"High Ground" screening raises $2,600 for new veterans center at UI
Viewers of “High Ground” might expect a documentary on mountaineering. But it’s just as much about the problems the wounded veterans who climb Mount Lobuche in the Himalayas experience as a result of serving in the Iraq and Afghanistan war.
“The war is fought when you come home,” said one veteran in the documentary, which was shown on Tuesday night at the Art Theater.
About 150 people turned out for the free screening sponsored by M2 on Neil, where blinded Iraq War veteran Steve Baskis lives. He is one of the stars in “High Ground,” directed by Michael Brown.
Baskis was at the screening, and when he reached the Lobuche summit in the documentary many people in the audience applauded. I also heard a good number of people crying during the event.
“Omigosh, it was powerful,” said Jean Driscoll, the medal-winning wheelchair athlete and University of Illinois administrator. “I want to see it again. It was very well done and it underscores a lot of the issues the veterans and wounded veterans are experiencing.”
M2 on Neil raised $2,600 from the screening for the new Center for Wounded Veterans in Higher Education at the UI. Of that, $1,000 came from the Richard L. Pittman Marine Corps League, named after the Urbana High School graduate who lost his life on Iwo Jima while serving in World War II.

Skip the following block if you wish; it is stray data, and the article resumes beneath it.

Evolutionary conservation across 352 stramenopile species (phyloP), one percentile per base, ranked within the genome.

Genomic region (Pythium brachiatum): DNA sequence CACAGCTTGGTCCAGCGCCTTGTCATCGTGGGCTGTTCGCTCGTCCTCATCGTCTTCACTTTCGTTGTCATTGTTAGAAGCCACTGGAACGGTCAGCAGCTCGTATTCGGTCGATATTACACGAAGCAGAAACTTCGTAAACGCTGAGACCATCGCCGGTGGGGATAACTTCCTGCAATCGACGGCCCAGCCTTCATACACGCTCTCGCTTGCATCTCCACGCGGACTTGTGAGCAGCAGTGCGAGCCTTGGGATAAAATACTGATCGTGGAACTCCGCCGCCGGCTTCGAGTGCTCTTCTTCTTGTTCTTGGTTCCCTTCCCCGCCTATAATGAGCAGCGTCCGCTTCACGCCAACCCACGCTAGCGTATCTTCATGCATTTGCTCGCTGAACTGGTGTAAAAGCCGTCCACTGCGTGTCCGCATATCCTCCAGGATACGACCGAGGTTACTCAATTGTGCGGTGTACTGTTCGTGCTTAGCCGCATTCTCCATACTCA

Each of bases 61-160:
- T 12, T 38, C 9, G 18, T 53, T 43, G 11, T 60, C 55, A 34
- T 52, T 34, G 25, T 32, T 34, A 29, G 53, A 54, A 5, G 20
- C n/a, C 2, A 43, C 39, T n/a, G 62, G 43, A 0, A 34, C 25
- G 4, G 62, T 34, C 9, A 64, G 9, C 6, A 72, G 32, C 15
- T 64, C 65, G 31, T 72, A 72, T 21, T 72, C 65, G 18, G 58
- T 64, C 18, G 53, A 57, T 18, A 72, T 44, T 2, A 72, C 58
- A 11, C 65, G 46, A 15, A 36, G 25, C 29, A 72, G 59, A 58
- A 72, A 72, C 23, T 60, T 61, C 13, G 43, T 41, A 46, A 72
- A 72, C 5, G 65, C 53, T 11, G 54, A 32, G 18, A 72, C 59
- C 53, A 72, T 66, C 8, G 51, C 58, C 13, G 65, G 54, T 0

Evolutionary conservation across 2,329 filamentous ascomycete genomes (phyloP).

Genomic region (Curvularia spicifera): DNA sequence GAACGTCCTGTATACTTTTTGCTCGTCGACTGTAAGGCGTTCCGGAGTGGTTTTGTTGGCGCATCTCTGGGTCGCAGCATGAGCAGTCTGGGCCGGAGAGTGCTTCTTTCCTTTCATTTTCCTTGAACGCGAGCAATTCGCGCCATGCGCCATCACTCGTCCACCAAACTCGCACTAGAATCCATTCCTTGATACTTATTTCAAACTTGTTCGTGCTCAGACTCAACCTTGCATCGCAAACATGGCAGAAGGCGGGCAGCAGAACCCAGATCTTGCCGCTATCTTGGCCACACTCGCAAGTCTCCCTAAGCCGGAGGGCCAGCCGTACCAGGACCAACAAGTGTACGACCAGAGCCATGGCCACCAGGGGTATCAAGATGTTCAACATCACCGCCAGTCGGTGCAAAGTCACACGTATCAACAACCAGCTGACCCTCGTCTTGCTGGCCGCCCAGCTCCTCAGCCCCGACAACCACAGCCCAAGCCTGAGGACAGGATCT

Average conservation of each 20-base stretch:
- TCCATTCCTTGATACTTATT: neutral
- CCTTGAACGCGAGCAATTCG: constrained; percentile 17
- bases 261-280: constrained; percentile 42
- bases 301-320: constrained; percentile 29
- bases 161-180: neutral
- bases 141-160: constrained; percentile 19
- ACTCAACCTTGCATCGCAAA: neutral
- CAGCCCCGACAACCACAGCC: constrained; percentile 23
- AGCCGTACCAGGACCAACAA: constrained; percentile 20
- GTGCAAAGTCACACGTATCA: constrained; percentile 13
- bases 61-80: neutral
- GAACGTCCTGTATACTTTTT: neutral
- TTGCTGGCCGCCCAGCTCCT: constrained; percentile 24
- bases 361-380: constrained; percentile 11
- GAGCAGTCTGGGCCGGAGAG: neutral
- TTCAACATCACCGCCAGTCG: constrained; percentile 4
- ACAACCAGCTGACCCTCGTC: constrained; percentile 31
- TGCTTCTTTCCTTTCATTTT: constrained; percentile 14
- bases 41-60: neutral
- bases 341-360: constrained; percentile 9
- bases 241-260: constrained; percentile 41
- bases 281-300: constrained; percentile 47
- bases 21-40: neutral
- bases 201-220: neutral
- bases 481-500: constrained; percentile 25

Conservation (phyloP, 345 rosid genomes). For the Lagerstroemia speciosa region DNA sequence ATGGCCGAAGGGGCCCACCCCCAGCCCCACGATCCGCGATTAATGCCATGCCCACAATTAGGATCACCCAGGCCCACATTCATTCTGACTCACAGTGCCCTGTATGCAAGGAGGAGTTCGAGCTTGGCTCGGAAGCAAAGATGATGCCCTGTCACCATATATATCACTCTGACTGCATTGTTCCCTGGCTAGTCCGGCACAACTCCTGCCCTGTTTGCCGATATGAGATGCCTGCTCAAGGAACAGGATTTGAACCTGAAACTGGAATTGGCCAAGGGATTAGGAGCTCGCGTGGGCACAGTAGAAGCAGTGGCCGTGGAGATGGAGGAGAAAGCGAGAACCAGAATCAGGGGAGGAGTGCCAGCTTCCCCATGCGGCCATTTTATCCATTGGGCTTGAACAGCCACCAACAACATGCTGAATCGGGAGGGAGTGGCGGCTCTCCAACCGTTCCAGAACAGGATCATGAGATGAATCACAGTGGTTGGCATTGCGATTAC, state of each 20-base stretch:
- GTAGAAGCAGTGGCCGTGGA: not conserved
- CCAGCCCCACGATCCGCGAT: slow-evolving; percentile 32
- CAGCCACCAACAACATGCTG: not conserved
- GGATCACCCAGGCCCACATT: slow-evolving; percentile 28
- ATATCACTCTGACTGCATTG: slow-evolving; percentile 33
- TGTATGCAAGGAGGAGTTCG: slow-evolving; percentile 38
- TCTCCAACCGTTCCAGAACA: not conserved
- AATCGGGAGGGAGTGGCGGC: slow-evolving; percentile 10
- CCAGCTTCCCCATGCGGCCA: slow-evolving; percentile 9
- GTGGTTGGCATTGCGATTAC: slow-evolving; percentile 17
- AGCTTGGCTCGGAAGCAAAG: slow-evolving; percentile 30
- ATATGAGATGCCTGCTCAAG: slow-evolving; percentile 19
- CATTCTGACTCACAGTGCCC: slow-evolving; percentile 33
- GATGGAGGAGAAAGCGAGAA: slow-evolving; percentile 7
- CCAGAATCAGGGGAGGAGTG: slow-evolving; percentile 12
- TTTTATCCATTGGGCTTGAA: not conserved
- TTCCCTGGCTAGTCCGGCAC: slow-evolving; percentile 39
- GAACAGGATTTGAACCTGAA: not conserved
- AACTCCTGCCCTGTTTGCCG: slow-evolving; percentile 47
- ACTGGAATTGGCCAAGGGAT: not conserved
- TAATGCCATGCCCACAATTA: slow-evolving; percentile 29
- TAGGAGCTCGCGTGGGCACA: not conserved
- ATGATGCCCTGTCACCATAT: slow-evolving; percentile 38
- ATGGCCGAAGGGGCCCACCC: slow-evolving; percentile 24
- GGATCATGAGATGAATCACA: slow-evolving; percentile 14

The College of Applied Health Sciences, where Driscoll is assistant dean for advancement, expects to break ground this spring on the $12 million Center for Wounded Veterans, which will be on Nevada Street a block south of Krannert Center. It is expected to open two years from now.
The college also will raise $10 million for programs for the center, which will offer residential services for veterans with severe disabilities, including those who need personal assistants, Driscoll said. The center also will offer services to veterans who do not live on the center, among them counseling for them and their families.
Baskis, 27, attended the College of DuPage before moving to Champaign in August. He has applied to Parkland College and hopes to eventually attend the UI. After the screening of “High Ground” on Tuesday evening, Baskis joked that he was glad he didn’t have to see himself in the documentary.
Joking aside, he called climbing Mount Lobuche with the other veterans plus Erik Weihenmayer — the only blind person to have summited Mount Everest — a truly amazing experience, even though he at one time wonders aloud in the documentary whether blind people should be scaling mountains.
Baskis had climbed mountains before. But Lobuche was the tallest and most challenging; its summit was rocky and snow-covered, and the documentary shows the veterans setting out for the top before dawn, with lights on their helmets illuminating their path.
Weihenmayer organized the climb for veterans, calling the effort Soldiers to the Summit. He hoped it would be a healing journey for them, as well as a Gold Star mom who lost a son in Afghanistan.
For more on “High Ground” go to www.highgroundmovie.com. For more about Baskis see my story at http://bit.ly/T50C7i.